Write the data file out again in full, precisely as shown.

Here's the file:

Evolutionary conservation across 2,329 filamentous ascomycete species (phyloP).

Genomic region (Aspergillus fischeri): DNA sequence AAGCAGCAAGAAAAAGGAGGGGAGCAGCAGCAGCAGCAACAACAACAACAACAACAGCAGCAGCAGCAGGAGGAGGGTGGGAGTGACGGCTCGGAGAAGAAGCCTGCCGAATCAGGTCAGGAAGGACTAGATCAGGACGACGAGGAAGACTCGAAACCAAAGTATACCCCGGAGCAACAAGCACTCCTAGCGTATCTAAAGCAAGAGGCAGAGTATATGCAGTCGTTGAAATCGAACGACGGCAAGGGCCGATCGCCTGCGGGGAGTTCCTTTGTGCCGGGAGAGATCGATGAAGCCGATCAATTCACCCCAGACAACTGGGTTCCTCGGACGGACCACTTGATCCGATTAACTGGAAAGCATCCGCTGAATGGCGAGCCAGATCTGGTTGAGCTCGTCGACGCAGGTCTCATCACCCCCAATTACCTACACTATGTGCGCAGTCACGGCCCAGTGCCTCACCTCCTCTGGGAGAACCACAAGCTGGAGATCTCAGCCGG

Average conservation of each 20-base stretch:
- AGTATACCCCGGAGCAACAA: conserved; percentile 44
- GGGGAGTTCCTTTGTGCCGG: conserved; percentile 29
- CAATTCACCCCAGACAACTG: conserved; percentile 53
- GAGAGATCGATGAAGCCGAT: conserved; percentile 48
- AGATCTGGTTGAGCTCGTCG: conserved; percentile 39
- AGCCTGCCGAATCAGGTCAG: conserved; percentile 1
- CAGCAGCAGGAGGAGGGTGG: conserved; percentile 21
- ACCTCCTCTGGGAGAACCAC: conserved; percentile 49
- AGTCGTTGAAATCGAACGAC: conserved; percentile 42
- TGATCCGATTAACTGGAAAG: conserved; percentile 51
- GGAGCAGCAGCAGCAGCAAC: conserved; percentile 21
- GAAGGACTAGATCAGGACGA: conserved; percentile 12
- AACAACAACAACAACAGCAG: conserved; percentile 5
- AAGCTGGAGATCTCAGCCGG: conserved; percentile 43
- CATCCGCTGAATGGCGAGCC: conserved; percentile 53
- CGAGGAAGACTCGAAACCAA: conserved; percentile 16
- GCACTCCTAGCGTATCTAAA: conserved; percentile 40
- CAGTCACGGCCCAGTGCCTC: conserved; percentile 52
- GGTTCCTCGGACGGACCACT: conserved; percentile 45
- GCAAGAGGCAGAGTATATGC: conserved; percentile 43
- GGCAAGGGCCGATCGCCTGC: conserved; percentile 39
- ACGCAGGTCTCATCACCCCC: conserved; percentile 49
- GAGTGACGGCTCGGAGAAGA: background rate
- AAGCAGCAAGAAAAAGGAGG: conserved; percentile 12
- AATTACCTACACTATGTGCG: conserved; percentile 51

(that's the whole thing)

Evolutionary conservation across 2,329 filamentous ascomycete species (phyloP).

Genomic region (Aspergillus fischeri): DNA sequence AAGCAGCAAGAAAAAGGAGGGGAGCAGCAGCAGCAGCAACAACAACAACAACAACAGCAGCAGCAGCAGGAGGAGGGTGGGAGTGACGGCTCGGAGAAGAAGCCTGCCGAATCAGGTCAGGAAGGACTAGATCAGGACGACGAGGAAGACTCGAAACCAAAGTATACCCCGGAGCAACAAGCACTCCTAGCGTATCTAAAGCAAGAGGCAGAGTATATGCAGTCGTTGAAATCGAACGACGGCAAGGGCCGATCGCCTGCGGGGAGTTCCTTTGTGCCGGGAGAGATCGATGAAGCCGATCAATTCACCCCAGACAACTGGGTTCCTCGGACGGACCACTTGATCCGATTAACTGGAAAGCATCCGCTGAATGGCGAGCCAGATCTGGTTGAGCTCGTCGACGCAGGTCTCATCACCCCCAATTACCTACACTATGTGCGCAGTCACGGCCCAGTGCCTCACCTCCTCTGGGAGAACCACAAGCTGGAGATCTCAGCCGG

Average conservation of each 20-base stretch:
- AGTATACCCCGGAGCAACAA: conserved; percentile 44
- GGGGAGTTCCTTTGTGCCGG: conserved; percentile 29
- CAATTCACCCCAGACAACTG: conserved; percentile 53
- GAGAGATCGATGAAGCCGAT: conserved; percentile 48
- AGATCTGGTTGAGCTCGTCG: conserved; percentile 39
- AGCCTGCCGAATCAGGTCAG: conserved; percentile 1
- CAGCAGCAGGAGGAGGGTGG: conserved; percentile 21
- ACCTCCTCTGGGAGAACCAC: conserved; percentile 49
- AGTCGTTGAAATCGAACGAC: conserved; percentile 42
- TGATCCGATTAACTGGAAAG: conserved; percentile 51
- GGAGCAGCAGCAGCAGCAAC: conserved; percentile 21
- GAAGGACTAGATCAGGACGA: conserved; percentile 12
- AACAACAACAACAACAGCAG: conserved; percentile 5
- AAGCTGGAGATCTCAGCCGG: conserved; percentile 43
- CATCCGCTGAATGGCGAGCC: conserved; percentile 53
- CGAGGAAGACTCGAAACCAA: conserved; percentile 16
- GCACTCCTAGCGTATCTAAA: conserved; percentile 40
- CAGTCACGGCCCAGTGCCTC: conserved; percentile 52
- GGTTCCTCGGACGGACCACT: conserved; percentile 45
- GCAAGAGGCAGAGTATATGC: conserved; percentile 43
- GGCAAGGGCCGATCGCCTGC: conserved; percentile 39
- ACGCAGGTCTCATCACCCCC: conserved; percentile 49
- GAGTGACGGCTCGGAGAAGA: background rate
- AAGCAGCAAGAAAAAGGAGG: conserved; percentile 12
- AATTACCTACACTATGTGCG: conserved; percentile 51